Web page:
A turning point for me, was a trip to England in Sept. 1994 to visit my older "inactive" sister. For six weeks she and I traveled - I felt nothing but sweet relief from my church duties and it was wonderful to be anonymous. To walk into a pub for supper and still feel good about myself, I could have a cup of tea when I was wet and cold and no one I knew would see me and judge me. I sat in Cathedrals and listened to Catholic evensongs and felt as much "spirit" as I ever had anywhere and, most importantly, I met the kindest most genuine non-Mormon family who housed and fed us and had no ulterior motives for their kindness. They weren't trying to be "examples" or convert us to anything.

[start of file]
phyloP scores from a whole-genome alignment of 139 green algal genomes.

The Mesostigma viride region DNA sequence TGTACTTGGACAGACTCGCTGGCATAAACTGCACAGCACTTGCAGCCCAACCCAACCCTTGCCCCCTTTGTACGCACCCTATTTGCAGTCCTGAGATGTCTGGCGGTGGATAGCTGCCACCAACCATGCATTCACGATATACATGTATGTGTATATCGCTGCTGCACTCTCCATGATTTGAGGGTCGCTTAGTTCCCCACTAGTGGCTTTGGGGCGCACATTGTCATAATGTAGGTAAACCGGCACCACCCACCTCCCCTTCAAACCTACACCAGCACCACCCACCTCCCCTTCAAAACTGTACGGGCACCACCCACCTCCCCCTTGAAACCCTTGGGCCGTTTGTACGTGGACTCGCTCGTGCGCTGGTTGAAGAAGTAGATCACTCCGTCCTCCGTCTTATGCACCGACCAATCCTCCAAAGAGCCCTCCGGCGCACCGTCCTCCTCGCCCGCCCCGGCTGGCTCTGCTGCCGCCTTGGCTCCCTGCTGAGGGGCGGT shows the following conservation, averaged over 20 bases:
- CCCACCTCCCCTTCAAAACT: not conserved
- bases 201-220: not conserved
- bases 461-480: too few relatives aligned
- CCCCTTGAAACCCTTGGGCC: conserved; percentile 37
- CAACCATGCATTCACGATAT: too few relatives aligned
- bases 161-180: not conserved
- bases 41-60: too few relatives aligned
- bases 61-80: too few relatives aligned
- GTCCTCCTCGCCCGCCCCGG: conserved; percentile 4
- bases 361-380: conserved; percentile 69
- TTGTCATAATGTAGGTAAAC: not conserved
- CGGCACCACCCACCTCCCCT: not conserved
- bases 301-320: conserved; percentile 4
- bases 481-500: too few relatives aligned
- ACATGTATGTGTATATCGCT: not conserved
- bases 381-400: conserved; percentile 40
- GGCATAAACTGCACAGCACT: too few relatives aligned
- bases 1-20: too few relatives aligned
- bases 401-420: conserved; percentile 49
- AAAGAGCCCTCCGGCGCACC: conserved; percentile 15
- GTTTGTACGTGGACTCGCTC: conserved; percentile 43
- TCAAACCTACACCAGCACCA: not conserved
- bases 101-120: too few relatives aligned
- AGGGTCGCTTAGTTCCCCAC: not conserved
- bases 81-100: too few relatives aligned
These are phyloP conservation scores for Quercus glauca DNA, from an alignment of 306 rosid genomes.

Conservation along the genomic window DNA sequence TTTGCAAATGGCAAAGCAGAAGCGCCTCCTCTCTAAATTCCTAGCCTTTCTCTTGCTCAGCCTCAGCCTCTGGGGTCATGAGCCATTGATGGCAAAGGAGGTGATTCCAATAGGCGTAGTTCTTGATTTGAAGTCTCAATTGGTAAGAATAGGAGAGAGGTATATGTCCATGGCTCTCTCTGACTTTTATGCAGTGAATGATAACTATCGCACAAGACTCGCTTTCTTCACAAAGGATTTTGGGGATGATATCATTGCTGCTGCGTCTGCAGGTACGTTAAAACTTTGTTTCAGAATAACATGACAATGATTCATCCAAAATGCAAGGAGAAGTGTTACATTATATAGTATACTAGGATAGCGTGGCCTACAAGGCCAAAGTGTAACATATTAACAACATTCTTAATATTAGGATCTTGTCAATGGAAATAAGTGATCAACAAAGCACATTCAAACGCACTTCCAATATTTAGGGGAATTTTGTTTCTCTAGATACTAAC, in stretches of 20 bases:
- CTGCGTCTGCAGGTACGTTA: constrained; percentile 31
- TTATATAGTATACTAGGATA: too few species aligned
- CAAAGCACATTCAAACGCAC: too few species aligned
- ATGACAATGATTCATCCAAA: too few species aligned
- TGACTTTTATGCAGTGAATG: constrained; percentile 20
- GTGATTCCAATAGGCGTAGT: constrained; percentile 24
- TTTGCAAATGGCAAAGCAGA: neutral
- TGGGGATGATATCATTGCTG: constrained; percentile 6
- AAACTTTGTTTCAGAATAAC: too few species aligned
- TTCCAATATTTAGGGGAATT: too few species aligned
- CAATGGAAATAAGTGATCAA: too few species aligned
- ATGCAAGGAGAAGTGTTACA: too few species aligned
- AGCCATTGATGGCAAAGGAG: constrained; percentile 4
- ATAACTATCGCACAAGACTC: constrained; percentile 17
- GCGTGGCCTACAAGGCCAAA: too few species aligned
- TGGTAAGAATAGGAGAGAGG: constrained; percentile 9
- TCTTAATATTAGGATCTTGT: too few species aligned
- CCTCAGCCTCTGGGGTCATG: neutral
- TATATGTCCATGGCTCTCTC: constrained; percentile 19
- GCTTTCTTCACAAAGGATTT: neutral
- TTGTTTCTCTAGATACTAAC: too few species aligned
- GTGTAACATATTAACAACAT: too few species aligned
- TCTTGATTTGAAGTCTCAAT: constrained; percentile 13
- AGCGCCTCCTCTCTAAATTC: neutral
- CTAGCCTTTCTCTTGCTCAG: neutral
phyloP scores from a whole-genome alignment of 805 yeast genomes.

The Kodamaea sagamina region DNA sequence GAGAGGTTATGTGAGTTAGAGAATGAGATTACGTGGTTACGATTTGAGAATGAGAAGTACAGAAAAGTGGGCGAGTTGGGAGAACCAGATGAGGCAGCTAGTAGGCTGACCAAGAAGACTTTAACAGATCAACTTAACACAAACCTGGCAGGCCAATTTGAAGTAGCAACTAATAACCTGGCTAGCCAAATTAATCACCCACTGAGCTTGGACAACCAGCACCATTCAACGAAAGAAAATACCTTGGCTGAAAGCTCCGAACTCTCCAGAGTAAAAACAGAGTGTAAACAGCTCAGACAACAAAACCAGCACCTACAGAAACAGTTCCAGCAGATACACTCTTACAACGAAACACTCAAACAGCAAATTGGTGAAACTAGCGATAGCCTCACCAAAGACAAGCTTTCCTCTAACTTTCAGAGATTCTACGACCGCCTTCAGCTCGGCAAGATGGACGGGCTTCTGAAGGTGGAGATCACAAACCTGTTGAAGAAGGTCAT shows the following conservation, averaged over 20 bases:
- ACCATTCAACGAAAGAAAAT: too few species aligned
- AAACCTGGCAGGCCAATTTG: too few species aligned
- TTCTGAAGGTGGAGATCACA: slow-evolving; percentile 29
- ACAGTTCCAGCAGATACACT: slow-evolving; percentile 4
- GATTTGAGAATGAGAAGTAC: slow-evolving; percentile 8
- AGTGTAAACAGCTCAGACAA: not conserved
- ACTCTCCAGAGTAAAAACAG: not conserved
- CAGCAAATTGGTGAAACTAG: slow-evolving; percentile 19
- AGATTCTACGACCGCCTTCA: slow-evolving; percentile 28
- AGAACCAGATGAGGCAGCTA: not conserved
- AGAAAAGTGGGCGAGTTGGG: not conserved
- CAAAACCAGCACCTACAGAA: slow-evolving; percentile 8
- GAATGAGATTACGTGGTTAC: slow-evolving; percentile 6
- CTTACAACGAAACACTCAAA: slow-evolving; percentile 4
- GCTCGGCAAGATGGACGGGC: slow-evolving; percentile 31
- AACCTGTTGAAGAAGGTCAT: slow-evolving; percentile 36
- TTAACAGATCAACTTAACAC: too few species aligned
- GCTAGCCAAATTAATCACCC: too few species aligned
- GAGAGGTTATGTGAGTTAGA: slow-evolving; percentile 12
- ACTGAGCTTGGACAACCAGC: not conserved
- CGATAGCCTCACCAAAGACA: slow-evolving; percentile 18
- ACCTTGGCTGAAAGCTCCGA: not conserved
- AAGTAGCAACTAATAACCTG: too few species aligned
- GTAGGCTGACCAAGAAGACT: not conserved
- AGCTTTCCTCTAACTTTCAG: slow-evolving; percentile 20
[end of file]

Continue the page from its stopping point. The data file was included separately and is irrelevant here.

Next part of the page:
When I returned home, I unknowingly began the process of change. I took up watercolor painting, started saying "no" to calls, and questioned some of their intolerant, close-minded doctrine, skipped out on occasion to spend quality time with my family, and fell back in love with my husband. On Apr. 14, 1996 we cried together, held each other, and mutually agreed to leave the church. I was very, very frightened, but was even more tired of feeling guilty and trying to live up to church expectations. I have come to realize since then, that fear of consequences was my main motivater. I believed the rhetoric about the dangers of leaving the church. Funny thing was, I felt relief right away. I was no longer afraid, because I no longer had expectations. I wrote a letter to the Bishop, confronted my visiting teachers, and called "friends". The hardest task was trying to explain our exit to my mother and sisters. I was very calm and direct with them. We really had nothing to base our decision upon - only how we felt.